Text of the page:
Talking With My Son

The first words are a marvelous milestone, especially to first-time parents. Of which I am one.

Sure it’s usually something of the “mama” or “dada” variety. And if we’re being honest, let’s cop to the fact that sometimes that first word isn’t really a word. It’s something the kid utters that MIGHT be a word. Maybe is a word. Or at the very least, could be a word. So we count it. Because despite how each of tries to play it cool, we’re all rushing toward that particular milestone so we can call our parents, tweet about it and put it on Facebook.

When Will started talking it was a very proud day for me. But it’s nothing compared to the last month.

Will isn’t talking anymore. He’s communicating. He’s stringing together longer (and grammatically correct no less) sentences. He’s reading facial expressions and deciphering tone of voice. And frighteningly enough, he’s even harnessing a little bit of dad’s sarcasm and purposefully joking around.

And I cannot get enough of it.

When I pick him up from daycare I always ask him how his day was. And he proceeds to tell me about every little bit of it. How Jacob pushed him after he growled at him. How Miss Marcie scolded him, but he knew he deserved it because he didn’t want to pick up his toys. And he even asked me to give another one of the boys in his class a hug one day, because Will was sure the boy was sad for some reason.

And that’s all good. Really, really good. Unfortunately, with the good comes the…other stuff.

We do not let Will shoot guns, even with his fingers. He knows that is strictly forbidden and ends with a toy being taken away. But one day about two weeks ago he was watching Spiderman and had an epiphany. When I came around the corner it appeared—to the untrained eye—he was shooting guns again.

“Will!” I said with exasperation. “How many times do I have to tell you NO GUNS!”

“Dada, calm down. It’s not guns. I’m shooting spiderwebs. And spiderwebs are OK because they no hurt people.”

First of all the little shit told me to calm down. Second, he had me. I told him it was OK to watch Spiderman because Spiderman was a superhero who helps people. And if Spiderman uses his webs in non-violent ways, how can I in good conscience tell Will  he can’t emulate Spiderman? So now he walks around shooting spiderwebs everywhere he goes, all the while proudly citing his newfound loophole. He better not turn into a lawyer.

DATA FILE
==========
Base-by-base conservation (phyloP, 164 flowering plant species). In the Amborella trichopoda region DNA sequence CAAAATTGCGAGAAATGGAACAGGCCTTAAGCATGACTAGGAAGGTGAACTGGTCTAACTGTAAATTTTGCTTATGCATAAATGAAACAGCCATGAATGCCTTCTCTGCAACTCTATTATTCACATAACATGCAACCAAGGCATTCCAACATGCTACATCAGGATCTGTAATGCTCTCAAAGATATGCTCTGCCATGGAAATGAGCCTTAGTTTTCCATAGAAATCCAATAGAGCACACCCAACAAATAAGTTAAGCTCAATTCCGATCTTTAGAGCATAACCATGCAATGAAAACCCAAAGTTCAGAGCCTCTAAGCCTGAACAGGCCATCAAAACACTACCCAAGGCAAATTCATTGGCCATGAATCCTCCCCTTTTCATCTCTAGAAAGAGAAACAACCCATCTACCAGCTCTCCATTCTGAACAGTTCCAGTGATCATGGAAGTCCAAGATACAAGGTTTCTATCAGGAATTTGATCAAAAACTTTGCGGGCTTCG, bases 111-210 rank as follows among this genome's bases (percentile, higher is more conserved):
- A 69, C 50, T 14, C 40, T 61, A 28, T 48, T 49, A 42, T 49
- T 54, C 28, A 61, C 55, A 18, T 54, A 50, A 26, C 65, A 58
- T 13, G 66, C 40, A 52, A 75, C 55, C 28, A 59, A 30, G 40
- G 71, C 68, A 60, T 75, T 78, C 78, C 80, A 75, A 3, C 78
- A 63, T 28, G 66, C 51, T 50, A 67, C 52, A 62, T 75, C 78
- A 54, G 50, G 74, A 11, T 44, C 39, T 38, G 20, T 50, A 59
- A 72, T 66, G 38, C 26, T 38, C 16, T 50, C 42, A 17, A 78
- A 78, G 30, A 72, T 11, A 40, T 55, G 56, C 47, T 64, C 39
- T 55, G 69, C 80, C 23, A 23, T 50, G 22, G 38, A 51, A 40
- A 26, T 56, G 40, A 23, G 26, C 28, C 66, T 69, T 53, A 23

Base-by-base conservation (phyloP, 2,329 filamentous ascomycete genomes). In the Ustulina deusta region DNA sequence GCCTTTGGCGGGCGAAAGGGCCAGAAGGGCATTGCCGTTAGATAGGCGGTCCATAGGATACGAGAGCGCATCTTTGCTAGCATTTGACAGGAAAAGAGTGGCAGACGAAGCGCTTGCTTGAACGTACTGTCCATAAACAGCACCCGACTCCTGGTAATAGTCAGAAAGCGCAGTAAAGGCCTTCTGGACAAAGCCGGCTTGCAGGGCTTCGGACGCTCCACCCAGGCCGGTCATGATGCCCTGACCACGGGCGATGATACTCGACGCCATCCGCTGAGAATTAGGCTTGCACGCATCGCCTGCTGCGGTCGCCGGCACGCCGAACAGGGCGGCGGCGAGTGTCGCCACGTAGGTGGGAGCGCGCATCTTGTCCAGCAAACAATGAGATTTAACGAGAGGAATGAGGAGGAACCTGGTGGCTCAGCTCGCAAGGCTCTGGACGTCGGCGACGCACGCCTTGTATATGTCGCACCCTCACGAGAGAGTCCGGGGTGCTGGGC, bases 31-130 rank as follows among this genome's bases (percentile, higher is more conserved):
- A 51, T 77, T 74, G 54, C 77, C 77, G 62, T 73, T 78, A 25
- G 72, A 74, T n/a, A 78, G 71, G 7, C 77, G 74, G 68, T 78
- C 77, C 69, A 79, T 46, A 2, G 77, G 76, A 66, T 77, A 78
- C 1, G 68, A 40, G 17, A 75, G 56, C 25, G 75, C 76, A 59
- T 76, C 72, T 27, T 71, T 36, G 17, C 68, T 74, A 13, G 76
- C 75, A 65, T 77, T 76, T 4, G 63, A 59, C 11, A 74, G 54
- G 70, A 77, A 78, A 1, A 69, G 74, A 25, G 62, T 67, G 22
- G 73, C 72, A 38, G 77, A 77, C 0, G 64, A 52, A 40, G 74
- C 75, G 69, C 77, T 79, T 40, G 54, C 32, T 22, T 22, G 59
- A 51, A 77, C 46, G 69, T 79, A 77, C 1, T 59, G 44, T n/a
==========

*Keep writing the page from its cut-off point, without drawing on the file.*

Then we were watching one of my favorite family-friendly movies, The Sandlot. When it got to the part where Squints starts “perving a dish,” Wendy Peffercorn pops up on screen in all her lifeguard glory. This movie first came out when I was a freshman in high school, and I spent many a lonely night thinking of Wendy. So I guess I probably shouldn’t have been TOO surprised at what came out of my son’s mouth next.

“Wow dada. She is SMOKIN’ hot!”

He said it just like that. With the emphasis and all. He also said it again when MJ tried on her dress she wore to Nate’s wedding, but I’d have to agree with him there. It’s nice to know we share the same taste in women. I should’ve named him Oedipus.

But by far the coolest—and most shocking—thing Will has said lately came just before we left for Delaware.

We weren’t doing anything noteworthy at the time, just hanging out. But all of a sudden Will turned to me and looked me dead in the eye, with a very purposeful and determined expression on his face. And then he told me something I’m always going to treasure.

“Dad, I love you. You’re my best friend.”

Then, a few seconds later, he asked me if I had something in my eye because they were red and I couldn’t stop rubbing them. Yeah buddy, dad definitely has something in his eye.

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5 thoughts on “Talking With My Son

  1. I seem to remember someone (YOU) complaining about the fact we would not even let you have squirt guns when you were a kid. Amazing how the perspective changes when you become the parent.

  2. ♥ That’s awesome!

    The lawyering skills only improve with age…and then you start hearing a younger version of yourself in the back of your mind as you attempt to remember the counter arguments your parents used against you (most come naturally on the spot, if you heard them often enough…others come almost immediately after you realize your child ‘got’ you).

  3. Can’t agree with you more. Our son is 2 and he’s a talking machine. Some things are amazing/hysterical. Some–not so amazing like “mamma go away!” But him saying “I love you” or “too (for I love you too)” does melt my heart. Although my friends still dig that he called something “ghetto” and I couldnt’ help but laugh when he said “Damn it!” in a cheery voice after hearing me.

    I always heard children change your life. I can’t argue with that. And it’s been for the better. He’s an amazing little man that makes my heart swell every time he’s in the room.

    But that’s not to say that his “NO!” doesn’t make my patience swell either. Enjoy him.

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